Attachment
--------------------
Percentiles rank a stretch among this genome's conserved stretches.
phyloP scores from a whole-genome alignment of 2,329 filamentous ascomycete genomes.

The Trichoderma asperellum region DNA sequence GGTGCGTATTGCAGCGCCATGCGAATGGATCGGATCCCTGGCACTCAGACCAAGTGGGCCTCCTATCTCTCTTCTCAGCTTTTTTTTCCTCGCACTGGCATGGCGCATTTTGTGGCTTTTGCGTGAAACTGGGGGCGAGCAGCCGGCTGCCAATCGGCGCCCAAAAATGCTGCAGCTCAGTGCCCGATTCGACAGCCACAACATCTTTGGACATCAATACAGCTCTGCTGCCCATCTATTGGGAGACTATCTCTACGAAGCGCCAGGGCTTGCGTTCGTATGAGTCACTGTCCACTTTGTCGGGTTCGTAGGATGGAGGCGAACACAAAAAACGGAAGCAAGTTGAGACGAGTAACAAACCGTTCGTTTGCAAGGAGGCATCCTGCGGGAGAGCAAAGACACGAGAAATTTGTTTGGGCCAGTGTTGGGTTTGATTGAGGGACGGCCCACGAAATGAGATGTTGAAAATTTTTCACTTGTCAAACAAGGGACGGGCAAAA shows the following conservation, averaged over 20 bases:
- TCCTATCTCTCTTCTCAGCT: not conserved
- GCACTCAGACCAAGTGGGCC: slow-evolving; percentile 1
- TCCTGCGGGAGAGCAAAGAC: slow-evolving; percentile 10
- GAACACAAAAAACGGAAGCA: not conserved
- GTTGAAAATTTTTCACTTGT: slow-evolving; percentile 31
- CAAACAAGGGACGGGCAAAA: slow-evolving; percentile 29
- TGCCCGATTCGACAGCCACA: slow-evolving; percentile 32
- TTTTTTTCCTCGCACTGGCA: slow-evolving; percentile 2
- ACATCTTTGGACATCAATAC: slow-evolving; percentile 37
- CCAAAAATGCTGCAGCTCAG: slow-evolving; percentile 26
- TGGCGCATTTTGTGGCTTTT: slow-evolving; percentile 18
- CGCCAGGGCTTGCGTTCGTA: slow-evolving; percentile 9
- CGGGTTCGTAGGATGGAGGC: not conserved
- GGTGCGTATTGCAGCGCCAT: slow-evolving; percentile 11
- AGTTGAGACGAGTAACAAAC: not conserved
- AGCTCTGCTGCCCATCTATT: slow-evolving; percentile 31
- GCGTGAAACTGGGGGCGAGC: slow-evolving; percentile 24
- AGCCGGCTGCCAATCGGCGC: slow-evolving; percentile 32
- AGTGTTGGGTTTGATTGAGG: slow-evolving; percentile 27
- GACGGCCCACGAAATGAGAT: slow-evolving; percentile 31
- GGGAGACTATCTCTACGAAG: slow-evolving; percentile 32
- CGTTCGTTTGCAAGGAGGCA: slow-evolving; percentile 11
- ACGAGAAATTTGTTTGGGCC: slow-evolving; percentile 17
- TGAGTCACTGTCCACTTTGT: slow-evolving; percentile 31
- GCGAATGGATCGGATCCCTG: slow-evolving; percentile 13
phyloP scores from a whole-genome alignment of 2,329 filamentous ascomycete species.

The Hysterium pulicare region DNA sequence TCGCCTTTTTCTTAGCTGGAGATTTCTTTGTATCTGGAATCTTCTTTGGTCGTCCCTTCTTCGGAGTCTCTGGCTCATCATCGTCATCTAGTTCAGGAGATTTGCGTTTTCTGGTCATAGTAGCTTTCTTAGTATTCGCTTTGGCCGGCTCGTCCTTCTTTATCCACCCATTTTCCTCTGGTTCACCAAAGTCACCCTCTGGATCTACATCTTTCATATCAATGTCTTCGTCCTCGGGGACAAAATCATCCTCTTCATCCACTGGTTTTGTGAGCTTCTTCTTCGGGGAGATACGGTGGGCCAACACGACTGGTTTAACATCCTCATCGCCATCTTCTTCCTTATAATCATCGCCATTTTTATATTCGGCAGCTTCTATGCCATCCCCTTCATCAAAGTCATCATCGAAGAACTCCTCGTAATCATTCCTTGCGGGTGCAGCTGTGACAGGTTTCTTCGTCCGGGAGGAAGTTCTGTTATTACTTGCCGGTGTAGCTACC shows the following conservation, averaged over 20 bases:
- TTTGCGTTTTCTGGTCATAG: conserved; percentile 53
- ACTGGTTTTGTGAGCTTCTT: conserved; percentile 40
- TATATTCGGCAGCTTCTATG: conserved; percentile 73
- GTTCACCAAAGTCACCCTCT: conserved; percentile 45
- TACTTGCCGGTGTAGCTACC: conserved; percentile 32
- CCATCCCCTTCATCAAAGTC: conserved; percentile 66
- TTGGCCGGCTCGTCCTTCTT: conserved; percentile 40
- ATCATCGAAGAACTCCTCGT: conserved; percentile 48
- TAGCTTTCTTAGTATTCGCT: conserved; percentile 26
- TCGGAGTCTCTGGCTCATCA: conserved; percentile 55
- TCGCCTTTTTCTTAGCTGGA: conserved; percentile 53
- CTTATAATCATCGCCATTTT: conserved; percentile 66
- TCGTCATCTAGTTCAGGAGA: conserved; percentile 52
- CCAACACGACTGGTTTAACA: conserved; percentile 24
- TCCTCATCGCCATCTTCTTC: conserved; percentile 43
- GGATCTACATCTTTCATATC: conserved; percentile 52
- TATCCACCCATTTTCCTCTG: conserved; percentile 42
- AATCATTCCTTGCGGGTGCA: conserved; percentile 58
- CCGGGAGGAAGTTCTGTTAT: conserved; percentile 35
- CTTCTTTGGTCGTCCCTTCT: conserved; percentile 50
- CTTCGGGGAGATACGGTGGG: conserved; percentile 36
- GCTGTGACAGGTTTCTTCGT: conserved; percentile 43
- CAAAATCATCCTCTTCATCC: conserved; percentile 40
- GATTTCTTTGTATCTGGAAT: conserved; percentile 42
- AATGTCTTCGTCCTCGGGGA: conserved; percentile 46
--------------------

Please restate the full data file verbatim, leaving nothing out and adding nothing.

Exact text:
Percentiles rank a stretch among this genome's conserved stretches.
phyloP scores from a whole-genome alignment of 2,329 filamentous ascomycete genomes.

The Trichoderma asperellum region DNA sequence GGTGCGTATTGCAGCGCCATGCGAATGGATCGGATCCCTGGCACTCAGACCAAGTGGGCCTCCTATCTCTCTTCTCAGCTTTTTTTTCCTCGCACTGGCATGGCGCATTTTGTGGCTTTTGCGTGAAACTGGGGGCGAGCAGCCGGCTGCCAATCGGCGCCCAAAAATGCTGCAGCTCAGTGCCCGATTCGACAGCCACAACATCTTTGGACATCAATACAGCTCTGCTGCCCATCTATTGGGAGACTATCTCTACGAAGCGCCAGGGCTTGCGTTCGTATGAGTCACTGTCCACTTTGTCGGGTTCGTAGGATGGAGGCGAACACAAAAAACGGAAGCAAGTTGAGACGAGTAACAAACCGTTCGTTTGCAAGGAGGCATCCTGCGGGAGAGCAAAGACACGAGAAATTTGTTTGGGCCAGTGTTGGGTTTGATTGAGGGACGGCCCACGAAATGAGATGTTGAAAATTTTTCACTTGTCAAACAAGGGACGGGCAAAA shows the following conservation, averaged over 20 bases:
- TCCTATCTCTCTTCTCAGCT: not conserved
- GCACTCAGACCAAGTGGGCC: slow-evolving; percentile 1
- TCCTGCGGGAGAGCAAAGAC: slow-evolving; percentile 10
- GAACACAAAAAACGGAAGCA: not conserved
- GTTGAAAATTTTTCACTTGT: slow-evolving; percentile 31
- CAAACAAGGGACGGGCAAAA: slow-evolving; percentile 29
- TGCCCGATTCGACAGCCACA: slow-evolving; percentile 32
- TTTTTTTCCTCGCACTGGCA: slow-evolving; percentile 2
- ACATCTTTGGACATCAATAC: slow-evolving; percentile 37
- CCAAAAATGCTGCAGCTCAG: slow-evolving; percentile 26
- TGGCGCATTTTGTGGCTTTT: slow-evolving; percentile 18
- CGCCAGGGCTTGCGTTCGTA: slow-evolving; percentile 9
- CGGGTTCGTAGGATGGAGGC: not conserved
- GGTGCGTATTGCAGCGCCAT: slow-evolving; percentile 11
- AGTTGAGACGAGTAACAAAC: not conserved
- AGCTCTGCTGCCCATCTATT: slow-evolving; percentile 31
- GCGTGAAACTGGGGGCGAGC: slow-evolving; percentile 24
- AGCCGGCTGCCAATCGGCGC: slow-evolving; percentile 32
- AGTGTTGGGTTTGATTGAGG: slow-evolving; percentile 27
- GACGGCCCACGAAATGAGAT: slow-evolving; percentile 31
- GGGAGACTATCTCTACGAAG: slow-evolving; percentile 32
- CGTTCGTTTGCAAGGAGGCA: slow-evolving; percentile 11
- ACGAGAAATTTGTTTGGGCC: slow-evolving; percentile 17
- TGAGTCACTGTCCACTTTGT: slow-evolving; percentile 31
- GCGAATGGATCGGATCCCTG: slow-evolving; percentile 13
phyloP scores from a whole-genome alignment of 2,329 filamentous ascomycete species.

The Hysterium pulicare region DNA sequence TCGCCTTTTTCTTAGCTGGAGATTTCTTTGTATCTGGAATCTTCTTTGGTCGTCCCTTCTTCGGAGTCTCTGGCTCATCATCGTCATCTAGTTCAGGAGATTTGCGTTTTCTGGTCATAGTAGCTTTCTTAGTATTCGCTTTGGCCGGCTCGTCCTTCTTTATCCACCCATTTTCCTCTGGTTCACCAAAGTCACCCTCTGGATCTACATCTTTCATATCAATGTCTTCGTCCTCGGGGACAAAATCATCCTCTTCATCCACTGGTTTTGTGAGCTTCTTCTTCGGGGAGATACGGTGGGCCAACACGACTGGTTTAACATCCTCATCGCCATCTTCTTCCTTATAATCATCGCCATTTTTATATTCGGCAGCTTCTATGCCATCCCCTTCATCAAAGTCATCATCGAAGAACTCCTCGTAATCATTCCTTGCGGGTGCAGCTGTGACAGGTTTCTTCGTCCGGGAGGAAGTTCTGTTATTACTTGCCGGTGTAGCTACC shows the following conservation, averaged over 20 bases:
- TTTGCGTTTTCTGGTCATAG: conserved; percentile 53
- ACTGGTTTTGTGAGCTTCTT: conserved; percentile 40
- TATATTCGGCAGCTTCTATG: conserved; percentile 73
- GTTCACCAAAGTCACCCTCT: conserved; percentile 45
- TACTTGCCGGTGTAGCTACC: conserved; percentile 32
- CCATCCCCTTCATCAAAGTC: conserved; percentile 66
- TTGGCCGGCTCGTCCTTCTT: conserved; percentile 40
- ATCATCGAAGAACTCCTCGT: conserved; percentile 48
- TAGCTTTCTTAGTATTCGCT: conserved; percentile 26
- TCGGAGTCTCTGGCTCATCA: conserved; percentile 55
- TCGCCTTTTTCTTAGCTGGA: conserved; percentile 53
- CTTATAATCATCGCCATTTT: conserved; percentile 66
- TCGTCATCTAGTTCAGGAGA: conserved; percentile 52
- CCAACACGACTGGTTTAACA: conserved; percentile 24
- TCCTCATCGCCATCTTCTTC: conserved; percentile 43
- GGATCTACATCTTTCATATC: conserved; percentile 52
- TATCCACCCATTTTCCTCTG: conserved; percentile 42
- AATCATTCCTTGCGGGTGCA: conserved; percentile 58
- CCGGGAGGAAGTTCTGTTAT: conserved; percentile 35
- CTTCTTTGGTCGTCCCTTCT: conserved; percentile 50
- CTTCGGGGAGATACGGTGGG: conserved; percentile 36
- GCTGTGACAGGTTTCTTCGT: conserved; percentile 43
- CAAAATCATCCTCTTCATCC: conserved; percentile 40
- GATTTCTTTGTATCTGGAAT: conserved; percentile 42
- AATGTCTTCGTCCTCGGGGA: conserved; percentile 46